Hashima (端島), more commonly known by its nickname, Gunkanjima (軍艦島, Battleship Island), is an abandoned island lying about twenty kilometres from the coast of the city of Nagasaki. Most people would recognise the maddening wreckage of this topography from movies like Attack on Titan– this island used to be a hub of action and served as an active coal mine until 1974 – and more than 5000 residents called this miniscule patch of land home. This island was one of the major draws for me to visit Nagasaki – I have a mild obsession with haikyo (廃墟, “ruins”) – places that have been abandoned, and left to the wreckage and decay of nature and time. Like my interest in serial killers and unsolved murder mysteries, my husband calls this “weird” and I am often not allowed to wander off the beaten tourist path (I wasn’t allowed to go to Aokigohara – known as the 青木ヶ原, Suicide Forest or 樹海, Sea of Trees) – I call it a mildly disturbing, yet completely-reasonable, morbid fascination.
Despite it being an industrial wasteland, this tiny island has been turned into a booming tourist destination due to the opening of a refurbished boat dock in 2009, and unless undue effort is made, you must follow the allocated “safe” route – a series of short pathways that have been cleared for you consumption. Turns out, after years of neglect, much of the island is in complete ruin and extremely unsafe to venture around by yourself. Understandably, most people would not be super content with just seeing this much of the island – but unwilling to tempt fate (and being caught by officials), the husband and I settled with the sterilised, easy consumption version of this trek.
After a little research – and also noting that the only tour that provided an English-speaking guide was booked out – we settled for the Gunkanjima Cruise (軍艦島上陸クルーズ). This company allows you to book out your day on their website after which you are to present to the Gunkanjima Cruise Office (near to Motofuna Pier) at least 20 minutes prior to your allotted departure time. From here, you fill in your safety contract, receive your cruise tag and head over to where the Black Diamond is sitting at the docks.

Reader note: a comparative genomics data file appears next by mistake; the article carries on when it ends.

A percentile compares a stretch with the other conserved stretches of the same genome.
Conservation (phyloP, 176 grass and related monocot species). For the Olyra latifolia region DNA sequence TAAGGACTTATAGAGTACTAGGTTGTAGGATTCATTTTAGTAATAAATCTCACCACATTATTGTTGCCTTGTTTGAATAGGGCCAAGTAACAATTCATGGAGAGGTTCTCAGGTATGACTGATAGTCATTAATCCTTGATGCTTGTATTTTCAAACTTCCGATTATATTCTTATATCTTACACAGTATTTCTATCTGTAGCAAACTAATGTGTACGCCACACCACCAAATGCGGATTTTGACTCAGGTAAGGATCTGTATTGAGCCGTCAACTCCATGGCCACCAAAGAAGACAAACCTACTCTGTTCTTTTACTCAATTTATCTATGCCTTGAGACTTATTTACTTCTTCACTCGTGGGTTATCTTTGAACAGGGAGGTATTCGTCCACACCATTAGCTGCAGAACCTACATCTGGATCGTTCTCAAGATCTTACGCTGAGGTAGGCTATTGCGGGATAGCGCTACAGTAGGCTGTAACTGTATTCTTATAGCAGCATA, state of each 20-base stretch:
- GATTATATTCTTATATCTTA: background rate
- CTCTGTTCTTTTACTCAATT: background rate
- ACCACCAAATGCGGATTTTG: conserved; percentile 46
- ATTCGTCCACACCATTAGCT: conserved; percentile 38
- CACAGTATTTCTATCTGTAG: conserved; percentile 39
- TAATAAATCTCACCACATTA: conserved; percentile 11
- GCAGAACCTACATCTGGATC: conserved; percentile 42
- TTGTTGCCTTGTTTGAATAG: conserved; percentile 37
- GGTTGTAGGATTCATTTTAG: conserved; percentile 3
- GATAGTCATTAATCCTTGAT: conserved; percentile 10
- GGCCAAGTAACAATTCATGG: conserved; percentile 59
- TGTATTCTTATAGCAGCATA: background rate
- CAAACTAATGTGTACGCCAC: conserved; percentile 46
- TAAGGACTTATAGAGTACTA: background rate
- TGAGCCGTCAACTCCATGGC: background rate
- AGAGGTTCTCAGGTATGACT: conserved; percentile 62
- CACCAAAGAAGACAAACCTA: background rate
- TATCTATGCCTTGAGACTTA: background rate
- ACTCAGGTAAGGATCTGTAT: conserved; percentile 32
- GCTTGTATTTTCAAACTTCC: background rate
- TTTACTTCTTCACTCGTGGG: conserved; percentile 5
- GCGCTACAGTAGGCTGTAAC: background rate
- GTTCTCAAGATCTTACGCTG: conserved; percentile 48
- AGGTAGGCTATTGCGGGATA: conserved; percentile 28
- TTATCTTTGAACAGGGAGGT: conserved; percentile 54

This tour has several parts to it and in total is supposed to run about 3 hours in length – it takes a detour out to Taksahima (where there is a small tour of the Coal Museum and background of both Takashima and Hashima), circles Hashima and then lands on Hashima for a 50 minute tour of the island before heading back to the mainland, with a possible stop-over at Takashima to pick-up/drop-off passengers that may have boarded there.
On the afternoon that we headed out, the conditions appeared to be pretty good but soon after we landed on Hashima, the weather took a steep turn for the worse. Luckily, the husband and I had prepared for the possible sogginess by purchasing rain coats before heading out for Motofuna Port. Others weren’t as lucky and ended up getting soaked to the bone. Keep in mind that there a quite strict rules concerning landing on Hashima – all tour websites stipulate clearly that landing is not possible when the “Wind velocity reaches above 5 meters, the wave height reaches above 0.5 meters or the visibility is 500 meters or less.” We found out that this was because the boat dock on Hashima is basically a vertical stone wall – making it pretty dangerous to dock once even slightly windy. As a result, the tour of Hashima was cut short and we were promptly herded back on to the boat only 20 minutes after landing.
By this time the Black Diamond was full-on screaming at us – I mean this in a very literal way – a droning and plaintive bleep began to emanate through the cabin – at which the captain was still quite joyfully (through a cold sweat) instructing people to sit closer together so they could fit more people into the undercover inner cabin. Meanwhile, through this mildly disturbing series of events, the husband was fully enjoying himself – he always manages to have a complete and utter disinterest in the concept of fear and personal safety. Even though we were only around twenty kilometres away from the port that twenty kilometres easily felt like twenty hundred thousand forevers.
The tour is completely performed in Japanese – which is fine as we had thoroughly researched the location before we went and were provided with some quite in-depth information pamphlets. The only thing that the pamphlets completely glassed over was the slave-labour that was an essential component of the island’s workforce. Beginning in the 1930’s and until the end of the Second World War, Korean conscripted civilians and Chinese prisoners of war were brought in to work the coal mines on Hashima. Koreans who were promised a new life of prosperity and freedom were forcibly enlisted to be positioned on the island – Japan, to nobody’s surprise, has completely glossed over this defining factor of the island.
Thus, I present this island with the message that many tourist destinations often have dark and unwritten (or unspoken and underrepresented) history and to visit these places we need to recognise the history behind them, or in the words of the author of the photo book ” I Was Here“, Ambroise Tézenas:
“Maybe you should go there; maybe you shouldn’t. But you should think about why you’re going there.”